Heyburn stayed his ruling while Kentucky appeals, meaning no same-sex marriages are taking place just yet.

Read the full ruling:

 

Here Are 4 Lawsuits That Could Inflict More Damage on Unions After Harris v. Quinn

| Tue Jul. 1, 2014 12:05 PM EDT

On Monday, the Supreme Court's conservative justices on Monday defied some expectations by not decimating public-employee labor unions via their ruling in Harris v. Quinn. Given the opportunity to issue a sprawling decision that would overturn decades of precedent, and in the process kneecap the basic model of public-employee unionism, the five justices, led by Samuel Alito, instead issued a narrower decision. They ruled that home health care workers in Illinois are not full-fledged public workers and thus cannot be required to pay so-called fair-share fees to unions—money that goes toward the cost of union representation for all workers in a particular workplace.

But we may be back in this same situation a year from now, with the Supreme Court holding the fate of public-employee unions in its hands. That's because there are a handful of ongoing lawsuits in courts around the country that pose similar challenges to unions as Harris did and that could end up before the Supreme Court. It's possible that one of these cases could do further damage to the labor movement—with the potential to wipe out the precedent set in 1977's Abood v. Detroit Board of Education decision. (In Abood, the Supreme Court upheld the constitutionality of public-employee unions collecting fair-share fees from nonmembers to pay the costs of collective bargaining.)

If you're looking for a common thread between these challenges, it's the National Right-to-Work Legal Foundation, the driving force behind many anti-union suits around the country. The foundation represented the plaintiffs in Harris v. Quinn, and it has provided legal help in two of the following cases. 

Here's a snapshot of four cases that could be the next Harris:

  • D'Agostino v. Patrick: A group of home child care workers in Massachusetts filed suit after the state passed a law designating the SEIU as the exclusive union for those workers. Similar to the Illinois home care workers who brought the Harris suit, the Massachusetts workers claim their rights are being infringed on by being represented by SEIU, meaning union members and nonmembers pay dues in exchange for the benefits that come with union representation. This case is in the Federal District Court of Massachusetts.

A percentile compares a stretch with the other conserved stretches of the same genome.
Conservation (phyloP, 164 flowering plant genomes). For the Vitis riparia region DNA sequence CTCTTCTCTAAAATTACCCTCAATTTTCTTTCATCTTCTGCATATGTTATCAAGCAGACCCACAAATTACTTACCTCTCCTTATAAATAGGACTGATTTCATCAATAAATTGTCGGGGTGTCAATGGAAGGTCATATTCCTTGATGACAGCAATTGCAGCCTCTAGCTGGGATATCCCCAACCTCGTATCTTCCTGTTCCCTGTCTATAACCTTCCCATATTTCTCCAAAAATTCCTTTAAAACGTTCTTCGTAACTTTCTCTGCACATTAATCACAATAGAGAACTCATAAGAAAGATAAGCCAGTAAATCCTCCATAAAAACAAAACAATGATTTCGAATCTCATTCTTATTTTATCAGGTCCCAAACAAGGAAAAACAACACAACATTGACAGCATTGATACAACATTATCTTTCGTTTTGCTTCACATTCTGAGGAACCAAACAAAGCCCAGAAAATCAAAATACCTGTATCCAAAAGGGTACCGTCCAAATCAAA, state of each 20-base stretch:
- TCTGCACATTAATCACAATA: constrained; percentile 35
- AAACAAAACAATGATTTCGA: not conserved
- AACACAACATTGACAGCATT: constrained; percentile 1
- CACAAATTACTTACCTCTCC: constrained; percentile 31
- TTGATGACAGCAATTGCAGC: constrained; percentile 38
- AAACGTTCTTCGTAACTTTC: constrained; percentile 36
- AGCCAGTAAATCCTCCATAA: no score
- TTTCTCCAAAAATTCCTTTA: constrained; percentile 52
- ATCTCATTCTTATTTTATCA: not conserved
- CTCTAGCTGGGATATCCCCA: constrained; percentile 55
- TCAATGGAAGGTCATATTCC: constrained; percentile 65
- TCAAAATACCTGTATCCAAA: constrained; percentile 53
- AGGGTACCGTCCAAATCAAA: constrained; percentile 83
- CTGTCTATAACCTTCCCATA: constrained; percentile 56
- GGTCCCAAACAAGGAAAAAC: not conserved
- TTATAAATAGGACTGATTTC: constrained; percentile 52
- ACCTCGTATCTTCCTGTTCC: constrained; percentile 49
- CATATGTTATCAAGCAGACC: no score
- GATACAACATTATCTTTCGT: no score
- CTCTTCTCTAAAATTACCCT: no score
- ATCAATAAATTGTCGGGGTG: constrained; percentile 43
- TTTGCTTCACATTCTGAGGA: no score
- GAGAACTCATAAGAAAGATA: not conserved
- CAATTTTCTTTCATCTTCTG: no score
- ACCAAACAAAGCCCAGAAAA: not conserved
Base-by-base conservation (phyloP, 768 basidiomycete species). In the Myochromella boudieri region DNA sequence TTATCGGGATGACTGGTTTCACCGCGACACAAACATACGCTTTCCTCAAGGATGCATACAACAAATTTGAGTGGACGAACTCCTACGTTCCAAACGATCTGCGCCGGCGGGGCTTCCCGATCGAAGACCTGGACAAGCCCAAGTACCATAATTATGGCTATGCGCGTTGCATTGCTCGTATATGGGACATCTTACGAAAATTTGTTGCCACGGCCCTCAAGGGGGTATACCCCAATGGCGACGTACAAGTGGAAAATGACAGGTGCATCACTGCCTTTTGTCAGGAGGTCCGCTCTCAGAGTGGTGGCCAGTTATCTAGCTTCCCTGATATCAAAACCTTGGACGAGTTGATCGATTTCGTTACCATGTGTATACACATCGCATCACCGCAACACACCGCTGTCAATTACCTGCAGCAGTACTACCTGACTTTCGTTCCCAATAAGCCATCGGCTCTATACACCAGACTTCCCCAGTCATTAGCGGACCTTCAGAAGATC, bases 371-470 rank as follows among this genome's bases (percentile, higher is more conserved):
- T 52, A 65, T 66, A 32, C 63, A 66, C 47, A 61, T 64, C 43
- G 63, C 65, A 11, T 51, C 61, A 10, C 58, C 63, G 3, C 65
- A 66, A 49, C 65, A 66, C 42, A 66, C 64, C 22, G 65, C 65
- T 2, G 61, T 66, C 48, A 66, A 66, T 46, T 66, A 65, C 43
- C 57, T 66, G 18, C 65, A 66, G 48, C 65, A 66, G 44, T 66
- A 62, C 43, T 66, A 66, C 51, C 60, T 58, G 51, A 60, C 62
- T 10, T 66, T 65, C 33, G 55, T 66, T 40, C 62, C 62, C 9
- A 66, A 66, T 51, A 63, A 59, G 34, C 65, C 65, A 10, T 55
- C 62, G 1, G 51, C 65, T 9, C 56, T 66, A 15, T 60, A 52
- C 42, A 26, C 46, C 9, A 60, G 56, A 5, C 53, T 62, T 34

• Friedrichs v. California Teachers Association: A group of public school teachers in California claim that the requirement that they pay fair-share dues to the California Teachers Association infringes on their First Amendment rights. Their suit also seeks to ban the "opt-out" model of automatic dues deductions, in which teachers who pay dues must opt out to keep their money from funding union political activity. Instead, the plaintiffs want teachers to opt in to fund that political work. This case is with the US 9th Circuit Court of Appeals.
  • Parrish v. Dayton: After Minnesota Democratic Gov. Mark Dayton signed a bill in May 2013 allowing the state's child care providers to vote to unionize, opponents filed a suit similar to Harris to halt the new law. The suit was on hold pending the outcome of the Harris case. The plaintiffs hailed the Supreme Court's decision in Harris, and their lawyers now expect movement in Parrish.
  • Hamidi v. SEIU Local 1000: This suit targets the part of California law that allows public-employee unions to use the opt-out model for dues paying, as described above. If Hamidi, who works for the state's Franchise Tax Board, succeeds, his suit could take a bite out of Abood, which in part upheld the practice of opt-out clauses. Hamidi's case is currently in California district court.